An important note, this was the first film by Kurosawa to be shot in Cinemascope and the widescreen photography is breathtaking, especially when seen on a large screen. This also contains some of the best stunt work that Toshiro Mifune ever did in a Kurosawa film, especially the fight scene on a horse ( Mifune really was a crazy b***ard). I think what makes the film unique as well is the whimsical nature of the characters and it's infectious humor, with Mifune giving a wonderful, deadpan performance that ranks with his best. Overall a terrific action/adventure that still retains it's originality with a refreshing since of humor that is very contemporary.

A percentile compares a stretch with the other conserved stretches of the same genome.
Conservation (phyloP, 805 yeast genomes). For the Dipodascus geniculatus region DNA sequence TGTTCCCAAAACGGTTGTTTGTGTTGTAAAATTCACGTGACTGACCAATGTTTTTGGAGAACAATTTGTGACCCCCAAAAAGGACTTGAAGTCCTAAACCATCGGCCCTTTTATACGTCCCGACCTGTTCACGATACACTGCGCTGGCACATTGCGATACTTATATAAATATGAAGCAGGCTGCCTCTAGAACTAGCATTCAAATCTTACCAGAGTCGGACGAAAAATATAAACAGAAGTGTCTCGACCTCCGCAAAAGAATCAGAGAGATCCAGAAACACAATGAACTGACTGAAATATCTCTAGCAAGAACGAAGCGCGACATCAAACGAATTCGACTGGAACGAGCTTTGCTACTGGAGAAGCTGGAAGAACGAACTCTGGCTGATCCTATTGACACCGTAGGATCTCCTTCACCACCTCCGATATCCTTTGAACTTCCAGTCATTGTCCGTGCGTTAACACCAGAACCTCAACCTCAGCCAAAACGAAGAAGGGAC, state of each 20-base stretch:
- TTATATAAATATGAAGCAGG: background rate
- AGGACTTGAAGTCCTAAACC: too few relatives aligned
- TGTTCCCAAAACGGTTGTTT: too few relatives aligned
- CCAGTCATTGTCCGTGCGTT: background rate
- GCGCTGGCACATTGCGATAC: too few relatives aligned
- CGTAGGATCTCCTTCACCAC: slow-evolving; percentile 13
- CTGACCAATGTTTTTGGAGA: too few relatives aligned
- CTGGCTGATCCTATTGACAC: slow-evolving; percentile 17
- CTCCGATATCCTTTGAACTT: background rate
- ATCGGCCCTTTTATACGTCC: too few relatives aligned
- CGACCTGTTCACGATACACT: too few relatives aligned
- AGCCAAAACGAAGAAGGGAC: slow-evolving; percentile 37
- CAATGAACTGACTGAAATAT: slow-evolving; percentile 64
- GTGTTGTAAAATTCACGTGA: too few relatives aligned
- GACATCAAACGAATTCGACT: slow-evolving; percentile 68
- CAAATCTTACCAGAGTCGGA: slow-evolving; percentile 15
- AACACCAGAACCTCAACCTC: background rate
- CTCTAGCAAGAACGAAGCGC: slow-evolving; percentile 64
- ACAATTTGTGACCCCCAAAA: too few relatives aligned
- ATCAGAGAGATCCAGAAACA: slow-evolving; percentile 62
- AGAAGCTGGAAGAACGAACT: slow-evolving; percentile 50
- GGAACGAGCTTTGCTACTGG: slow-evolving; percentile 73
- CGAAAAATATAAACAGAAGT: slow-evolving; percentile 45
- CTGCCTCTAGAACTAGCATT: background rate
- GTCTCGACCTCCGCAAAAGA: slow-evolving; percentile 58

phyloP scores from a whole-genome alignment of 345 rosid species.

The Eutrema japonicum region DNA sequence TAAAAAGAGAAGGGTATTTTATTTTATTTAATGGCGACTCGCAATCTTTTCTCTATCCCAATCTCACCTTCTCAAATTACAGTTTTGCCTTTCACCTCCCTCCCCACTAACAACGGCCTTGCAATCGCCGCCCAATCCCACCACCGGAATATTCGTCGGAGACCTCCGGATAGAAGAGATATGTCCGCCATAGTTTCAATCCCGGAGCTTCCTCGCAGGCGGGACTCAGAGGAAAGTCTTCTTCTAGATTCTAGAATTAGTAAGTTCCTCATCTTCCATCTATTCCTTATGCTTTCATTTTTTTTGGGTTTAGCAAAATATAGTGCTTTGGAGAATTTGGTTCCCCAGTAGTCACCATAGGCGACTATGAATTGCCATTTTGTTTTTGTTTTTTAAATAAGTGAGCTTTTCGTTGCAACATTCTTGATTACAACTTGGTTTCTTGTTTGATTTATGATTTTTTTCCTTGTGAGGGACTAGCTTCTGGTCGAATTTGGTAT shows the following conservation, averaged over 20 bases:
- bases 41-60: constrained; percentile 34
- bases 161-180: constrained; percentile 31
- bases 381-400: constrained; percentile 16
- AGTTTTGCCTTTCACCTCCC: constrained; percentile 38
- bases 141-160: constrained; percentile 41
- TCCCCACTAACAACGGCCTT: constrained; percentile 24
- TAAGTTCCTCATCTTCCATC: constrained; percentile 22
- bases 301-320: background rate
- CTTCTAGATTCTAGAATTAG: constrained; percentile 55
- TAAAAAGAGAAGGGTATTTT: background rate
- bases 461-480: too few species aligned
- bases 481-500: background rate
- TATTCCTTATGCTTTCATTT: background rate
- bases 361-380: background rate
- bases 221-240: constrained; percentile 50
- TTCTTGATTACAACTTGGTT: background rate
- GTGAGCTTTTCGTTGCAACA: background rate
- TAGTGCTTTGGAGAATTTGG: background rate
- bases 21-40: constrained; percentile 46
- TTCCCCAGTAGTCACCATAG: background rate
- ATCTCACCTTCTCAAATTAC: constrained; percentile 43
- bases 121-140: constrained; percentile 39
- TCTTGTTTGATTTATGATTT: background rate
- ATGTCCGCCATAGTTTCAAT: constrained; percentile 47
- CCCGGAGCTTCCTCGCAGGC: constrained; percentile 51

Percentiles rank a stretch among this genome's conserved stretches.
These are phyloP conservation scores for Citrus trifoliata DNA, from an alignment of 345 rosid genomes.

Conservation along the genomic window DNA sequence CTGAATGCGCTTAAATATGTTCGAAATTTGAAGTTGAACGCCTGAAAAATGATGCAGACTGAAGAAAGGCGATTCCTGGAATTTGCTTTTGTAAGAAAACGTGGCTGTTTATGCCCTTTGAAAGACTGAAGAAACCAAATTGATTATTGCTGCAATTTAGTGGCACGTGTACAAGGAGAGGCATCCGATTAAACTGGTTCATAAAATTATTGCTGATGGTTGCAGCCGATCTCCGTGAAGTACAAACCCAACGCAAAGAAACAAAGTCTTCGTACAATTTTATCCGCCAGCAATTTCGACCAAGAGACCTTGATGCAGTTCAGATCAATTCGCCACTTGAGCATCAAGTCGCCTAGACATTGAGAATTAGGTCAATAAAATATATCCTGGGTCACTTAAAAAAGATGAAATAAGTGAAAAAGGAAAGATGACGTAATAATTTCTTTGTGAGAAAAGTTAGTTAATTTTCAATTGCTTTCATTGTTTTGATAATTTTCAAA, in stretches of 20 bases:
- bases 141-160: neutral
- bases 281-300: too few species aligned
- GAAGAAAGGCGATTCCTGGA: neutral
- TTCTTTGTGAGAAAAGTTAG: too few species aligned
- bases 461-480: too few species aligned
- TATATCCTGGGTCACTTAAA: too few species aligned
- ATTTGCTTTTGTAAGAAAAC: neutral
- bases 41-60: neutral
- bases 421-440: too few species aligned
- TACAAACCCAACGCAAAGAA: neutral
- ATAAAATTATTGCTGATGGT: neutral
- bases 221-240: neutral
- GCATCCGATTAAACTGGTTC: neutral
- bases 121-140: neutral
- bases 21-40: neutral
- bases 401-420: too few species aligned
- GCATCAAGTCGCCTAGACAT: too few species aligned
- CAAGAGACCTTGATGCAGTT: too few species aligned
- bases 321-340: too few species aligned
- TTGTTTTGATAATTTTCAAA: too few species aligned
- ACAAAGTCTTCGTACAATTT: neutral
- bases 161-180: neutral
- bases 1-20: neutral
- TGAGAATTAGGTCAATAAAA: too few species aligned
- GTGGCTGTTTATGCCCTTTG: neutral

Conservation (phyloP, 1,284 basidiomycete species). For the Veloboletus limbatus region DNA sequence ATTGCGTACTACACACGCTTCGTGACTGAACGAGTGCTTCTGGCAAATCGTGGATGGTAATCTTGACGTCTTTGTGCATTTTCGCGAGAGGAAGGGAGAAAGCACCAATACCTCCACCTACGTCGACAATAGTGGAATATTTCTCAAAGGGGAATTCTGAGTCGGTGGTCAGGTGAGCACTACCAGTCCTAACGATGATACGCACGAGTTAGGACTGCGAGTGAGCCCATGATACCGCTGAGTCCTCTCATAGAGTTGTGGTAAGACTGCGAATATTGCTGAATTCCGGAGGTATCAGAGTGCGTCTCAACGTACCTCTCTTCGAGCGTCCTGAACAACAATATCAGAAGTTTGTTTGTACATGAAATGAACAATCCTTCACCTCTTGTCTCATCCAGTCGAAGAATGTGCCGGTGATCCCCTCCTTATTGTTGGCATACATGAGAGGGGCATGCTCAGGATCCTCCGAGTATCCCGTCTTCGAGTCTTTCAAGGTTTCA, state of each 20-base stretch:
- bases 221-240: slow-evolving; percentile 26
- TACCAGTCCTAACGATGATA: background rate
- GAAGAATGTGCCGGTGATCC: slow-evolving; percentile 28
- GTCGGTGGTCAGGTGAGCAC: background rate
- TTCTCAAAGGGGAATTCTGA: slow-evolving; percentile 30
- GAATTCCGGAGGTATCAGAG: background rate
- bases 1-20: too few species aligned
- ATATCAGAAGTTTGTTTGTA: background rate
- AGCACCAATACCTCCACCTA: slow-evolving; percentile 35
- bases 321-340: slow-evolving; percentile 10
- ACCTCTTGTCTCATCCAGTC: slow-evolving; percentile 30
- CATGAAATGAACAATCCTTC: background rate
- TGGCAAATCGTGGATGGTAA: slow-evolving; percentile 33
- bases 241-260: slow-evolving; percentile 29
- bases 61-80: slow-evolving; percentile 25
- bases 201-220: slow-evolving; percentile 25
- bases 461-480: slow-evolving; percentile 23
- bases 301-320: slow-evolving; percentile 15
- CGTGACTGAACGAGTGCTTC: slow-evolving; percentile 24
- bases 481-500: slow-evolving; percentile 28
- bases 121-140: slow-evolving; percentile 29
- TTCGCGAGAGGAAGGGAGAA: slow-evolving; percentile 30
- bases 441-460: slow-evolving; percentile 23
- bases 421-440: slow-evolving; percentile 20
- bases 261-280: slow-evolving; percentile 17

Akira Kurosawa and Toshiro Mifune were certaintly at their peak when they made this film. A model for the deconstruction of the "Western" genre and the prototype for Leone's A Fistful of Dollars among other films. Even Mifunes' performance has been lifted by Eastwood for his own persona in his laconic, "supremely cool" anti hero roles. Beautifully filmed in black & white Kurosawa manages to achieve an almost lyrical, poetic quality of film making. The action is hypnotic with a perfectly blend of humor and pathos. Stunning on all accounts. I got to see a new print of this film along with several others at a Kurosawa/ Mifune retrospective recently which only enhances the quality of these films by seeming them on a large screen.